Small Groups Can Be Safe Havens for Sexual Assault Victims
According to the Rape, Abuse & Incest National Network (RAINN), by the time you finish reading this article, two people will have been sexually assaulted in America. We live in a broken world, full of pain and sorrow. As the #MeToo movement has unveiled, there are likely people in our own congregations looking for healing from sexual abuse and a place to be heard. As pastors, we are called to provide safe havens for those who need restoration. Faithfully preaching God’s Word is a major part of that ministry, but it also requires us to create environments where people can be known on a more personal level.
Small groups are a great venue for these life-transforming relationships. It doesn’t matter what you call them—community groups, missional communities, tribes—they are often where people feel they can be most vulnerable and honest. That means we must ensure these spaces are safe environments in which God’s people can come alongside survivors of sexual misconduct. Here are three ways pastors can encourage healthy sharing and listening in small groups.
1. Raise up compassionate, not just competent, leaders.
When I look for new small group leaders, I am tempted to elevate competence over all other qualifications. But Romans 12:15–16 says, “Rejoice with those who rejoice; mourn with those who mourn. Live in harmony with one another. Do not be proud, but be willing to associate with people of low position. Do not be conceited.” If our groups are going to be safe environments for people to share and listen to each other, I must also prioritize leaders with compassionate hearts.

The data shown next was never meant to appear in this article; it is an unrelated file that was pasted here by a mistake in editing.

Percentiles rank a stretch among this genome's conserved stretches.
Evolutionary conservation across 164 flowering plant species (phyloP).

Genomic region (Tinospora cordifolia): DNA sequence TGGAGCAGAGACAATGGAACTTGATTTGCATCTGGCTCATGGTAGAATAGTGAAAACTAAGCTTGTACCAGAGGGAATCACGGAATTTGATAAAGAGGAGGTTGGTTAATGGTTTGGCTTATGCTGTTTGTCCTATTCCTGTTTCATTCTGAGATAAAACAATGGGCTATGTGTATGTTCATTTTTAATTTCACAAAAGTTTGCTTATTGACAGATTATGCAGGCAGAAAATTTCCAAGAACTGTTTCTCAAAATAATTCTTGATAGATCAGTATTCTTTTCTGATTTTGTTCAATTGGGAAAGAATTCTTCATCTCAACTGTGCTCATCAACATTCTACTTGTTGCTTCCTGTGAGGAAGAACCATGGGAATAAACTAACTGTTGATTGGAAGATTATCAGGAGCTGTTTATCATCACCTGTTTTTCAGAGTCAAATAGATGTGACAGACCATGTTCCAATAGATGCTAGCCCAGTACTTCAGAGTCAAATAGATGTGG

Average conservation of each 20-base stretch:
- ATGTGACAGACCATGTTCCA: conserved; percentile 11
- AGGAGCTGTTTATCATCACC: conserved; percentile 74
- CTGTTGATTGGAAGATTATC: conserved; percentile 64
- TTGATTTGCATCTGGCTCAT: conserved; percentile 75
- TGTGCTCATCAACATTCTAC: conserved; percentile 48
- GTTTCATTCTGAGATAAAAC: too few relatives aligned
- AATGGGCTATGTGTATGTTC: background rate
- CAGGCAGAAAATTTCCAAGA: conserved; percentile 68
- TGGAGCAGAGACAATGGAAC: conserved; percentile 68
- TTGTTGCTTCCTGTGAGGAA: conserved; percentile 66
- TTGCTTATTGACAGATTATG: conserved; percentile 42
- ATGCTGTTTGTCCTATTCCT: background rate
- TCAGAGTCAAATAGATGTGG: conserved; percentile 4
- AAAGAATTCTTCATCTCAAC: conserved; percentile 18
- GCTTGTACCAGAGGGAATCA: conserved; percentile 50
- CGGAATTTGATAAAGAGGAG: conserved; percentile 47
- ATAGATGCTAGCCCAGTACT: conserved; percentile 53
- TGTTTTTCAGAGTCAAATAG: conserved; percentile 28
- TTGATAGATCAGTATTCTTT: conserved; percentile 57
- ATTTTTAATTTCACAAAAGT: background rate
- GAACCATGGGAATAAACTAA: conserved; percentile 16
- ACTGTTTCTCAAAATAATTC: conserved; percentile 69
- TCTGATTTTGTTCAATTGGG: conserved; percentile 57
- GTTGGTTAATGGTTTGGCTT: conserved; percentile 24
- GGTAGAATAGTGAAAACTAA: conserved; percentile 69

One time we asked a brother who was young in the faith to lead one of our groups. Initially we were concerned because he lacked the biblical understanding of some of our other leaders, but he had an amazing heart, and he excelled when it came to serving and loving people. Since then he has become one of our top leaders.
We also train leaders in compassion. I am learning the importance of teaching leaders to look those they serve in the eye, to be prepared to weep with them, and to ask questions and then be silent. As we have taught our leaders to ask the right questions and to listen with compassion, we have witnessed relationships deepening and people learning to hear the Holy Spirit.
2. Model vulnerability so others can be vulnerable.
If social media has taught us anything, it is that people celebrate those who bear their souls and scars. When people see their pastors striving toward sanctification, they realize that we too are sheep who need the Shepherd.
One of the greatest ways we can model this is by faithfully attending a small group in our local church and sharing our personal struggles. By letting sisters and brothers in Christ see that we wrestle with hurts and still choose to trust Jesus, others will be compelled to do the same. One of the most resonant small group experiences I have had was a meeting in which I shared a personal failure. The group prayed for me, ministering to their minister. This encouraged me more than they could have imagined, and it helped soften the hearts of group members so others could share their vulnerabilities without fear of rejection.